Way back in the day before I started practicing law, there was no such thing as equitable distribution of property when a New Jersey couple got divorced. Property in one person’s name – usually the husband – remained their separate property post-divorce. The non-property owner – usually the wife – was compensated through alimony. Back then the only options were alimony or no alimony, and fault played a large role in determining that issue.
The societal changes that have occurred since then have been nothing less than seismic, and have affected family law accordingly: no-fault divorce, equitable distribution and different forms of alimony were devised in order to address those changes. No-fault grounds made it easier to file for divorce, but the complexities of resolving how to distribute a divorcing couple’s property “equitably”, and what kind of alimony may be appropriate to their circumstances, have spawned numerous studies, commissions and scholarly articles. The law has adapted to changing times.
The law with respect to alimony has developed dramatically. It has recognized that change is constant, so what may have been fair when an agreement was reached or a trial was decided may be manifestly unfair now. I tell clients that equitable distribution is pretty much written in stone, but support is written in sand…and the tide may be coming in soon. Significant changed financial circumstances for either party of an on-going nature, i.e. not temporary, can trigger a review.
The law also developed to recognize the myriad of life choices that a now-divorcing couple made while still married. Limited duration alimony was enacted to deal with marriages of relatively short duration, recognizing that the recipient isn’t necessarily entitled to a lifetime of support, but shouldn’t be left with nothing post-divorce. Rehabilitative alimony is similar, but covers situations where the recipient requires training to re-enter the work force. Reimbursement alimony can be appropriate where one spouse supported the other while s/he was getting advanced training or attending graduate school to become a doctor or lawyer, for example, but would not otherwise be able to enjoy the fruits of those labors if divorced soon after graduation.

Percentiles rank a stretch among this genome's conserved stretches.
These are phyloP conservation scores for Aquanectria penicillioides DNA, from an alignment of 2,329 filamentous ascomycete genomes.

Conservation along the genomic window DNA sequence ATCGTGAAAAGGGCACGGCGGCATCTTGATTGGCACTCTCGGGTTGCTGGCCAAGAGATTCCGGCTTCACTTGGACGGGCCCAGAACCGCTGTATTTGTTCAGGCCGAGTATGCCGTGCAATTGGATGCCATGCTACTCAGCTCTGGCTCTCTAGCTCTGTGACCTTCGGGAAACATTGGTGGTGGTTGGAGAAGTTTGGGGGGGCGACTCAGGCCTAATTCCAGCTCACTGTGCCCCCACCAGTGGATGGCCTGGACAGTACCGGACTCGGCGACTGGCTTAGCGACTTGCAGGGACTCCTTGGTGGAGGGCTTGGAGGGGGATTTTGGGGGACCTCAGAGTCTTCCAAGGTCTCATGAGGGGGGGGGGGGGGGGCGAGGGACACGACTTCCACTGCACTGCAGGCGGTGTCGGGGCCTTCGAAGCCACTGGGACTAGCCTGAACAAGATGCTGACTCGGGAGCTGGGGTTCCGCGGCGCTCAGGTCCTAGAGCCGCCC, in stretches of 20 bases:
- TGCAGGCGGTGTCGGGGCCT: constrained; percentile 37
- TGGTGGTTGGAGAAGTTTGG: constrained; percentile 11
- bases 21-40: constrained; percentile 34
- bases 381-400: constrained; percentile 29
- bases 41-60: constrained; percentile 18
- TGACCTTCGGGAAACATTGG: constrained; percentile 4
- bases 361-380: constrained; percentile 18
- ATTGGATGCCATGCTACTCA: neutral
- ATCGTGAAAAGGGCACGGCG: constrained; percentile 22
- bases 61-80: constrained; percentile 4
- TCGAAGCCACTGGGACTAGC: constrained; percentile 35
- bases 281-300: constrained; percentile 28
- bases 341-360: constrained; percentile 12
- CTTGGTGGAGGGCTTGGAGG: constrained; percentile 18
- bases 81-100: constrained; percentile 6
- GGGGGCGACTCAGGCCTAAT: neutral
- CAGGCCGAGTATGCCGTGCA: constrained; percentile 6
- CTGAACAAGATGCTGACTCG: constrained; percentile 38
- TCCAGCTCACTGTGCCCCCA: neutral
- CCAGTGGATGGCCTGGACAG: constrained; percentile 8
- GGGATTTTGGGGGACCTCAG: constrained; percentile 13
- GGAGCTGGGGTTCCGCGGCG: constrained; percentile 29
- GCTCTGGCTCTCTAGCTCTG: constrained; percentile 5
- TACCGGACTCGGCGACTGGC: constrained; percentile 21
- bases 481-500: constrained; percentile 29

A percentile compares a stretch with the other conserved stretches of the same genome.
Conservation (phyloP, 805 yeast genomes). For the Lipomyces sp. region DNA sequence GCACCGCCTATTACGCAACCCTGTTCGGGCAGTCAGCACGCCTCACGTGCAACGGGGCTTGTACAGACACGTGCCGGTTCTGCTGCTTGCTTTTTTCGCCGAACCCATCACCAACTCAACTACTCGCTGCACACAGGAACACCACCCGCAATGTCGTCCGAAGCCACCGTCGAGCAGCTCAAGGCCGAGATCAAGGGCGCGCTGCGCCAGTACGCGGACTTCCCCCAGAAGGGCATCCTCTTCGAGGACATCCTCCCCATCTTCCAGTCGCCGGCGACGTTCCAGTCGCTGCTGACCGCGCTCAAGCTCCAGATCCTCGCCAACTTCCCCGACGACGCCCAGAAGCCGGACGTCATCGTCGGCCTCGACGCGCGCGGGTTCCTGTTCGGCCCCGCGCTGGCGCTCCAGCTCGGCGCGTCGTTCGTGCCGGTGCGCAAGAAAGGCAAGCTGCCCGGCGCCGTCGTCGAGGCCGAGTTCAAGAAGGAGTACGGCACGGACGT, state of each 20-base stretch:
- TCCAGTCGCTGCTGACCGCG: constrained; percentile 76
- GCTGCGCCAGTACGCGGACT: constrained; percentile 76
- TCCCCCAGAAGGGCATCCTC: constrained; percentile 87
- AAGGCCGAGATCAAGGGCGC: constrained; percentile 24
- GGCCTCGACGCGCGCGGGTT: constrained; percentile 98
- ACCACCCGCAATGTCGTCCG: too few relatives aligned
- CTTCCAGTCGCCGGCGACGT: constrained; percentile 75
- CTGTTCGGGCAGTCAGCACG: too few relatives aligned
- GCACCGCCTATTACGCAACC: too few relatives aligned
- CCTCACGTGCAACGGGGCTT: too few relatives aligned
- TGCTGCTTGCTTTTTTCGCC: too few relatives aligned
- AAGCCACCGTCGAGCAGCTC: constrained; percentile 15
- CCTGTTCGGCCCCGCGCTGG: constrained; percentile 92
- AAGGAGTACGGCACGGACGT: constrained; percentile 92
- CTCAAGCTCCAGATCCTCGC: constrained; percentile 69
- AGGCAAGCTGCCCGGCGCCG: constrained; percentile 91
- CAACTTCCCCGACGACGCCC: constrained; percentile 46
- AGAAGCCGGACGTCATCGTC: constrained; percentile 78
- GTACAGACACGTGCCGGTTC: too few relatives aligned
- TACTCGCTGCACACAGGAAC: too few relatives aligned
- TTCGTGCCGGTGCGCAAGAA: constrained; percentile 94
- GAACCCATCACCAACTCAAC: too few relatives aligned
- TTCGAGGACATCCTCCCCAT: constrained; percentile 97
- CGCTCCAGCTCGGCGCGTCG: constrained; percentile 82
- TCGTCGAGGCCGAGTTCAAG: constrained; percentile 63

The new alimony law in effect since last year abolished what was left of permanent alimony, replacing it with “open durational” alimony stating further, “For any marriage or civil union less than 20 years in duration, the total duration of alimony shall not, except in exceptional circumstances, exceed the length of the marriage or civil union”. This is what we used to call Lehrer’s Law, named for Judge Al Lehrer who opined, “Thou shalt not pay alimony for longer than thou wast married.” Ironically, what is now the law of the State of New Jersey was castigated by the Appellate Division years ago when one of his cases imposing Lehrer’s Law was appealed successfully.
See http://www.njleg.state.nj.us/2014/Bills/PL14/42_.PDF for the full text of this new alimony law. Although it has been in effect for a relatively short period of time, we stand ready to assist our clients in dealing with all the varieties of alimony issues, whether by negotiation, collaboration, mediation, litigation or arbitration.
Pamela M. Copeland
Pamela M. Copeland is a New Jersey Supreme Court Certified Matrimonial Attorney, Mediator, and Collaborative Professional committed to providing you with the highest quality family law legal services at a reasonable cost.
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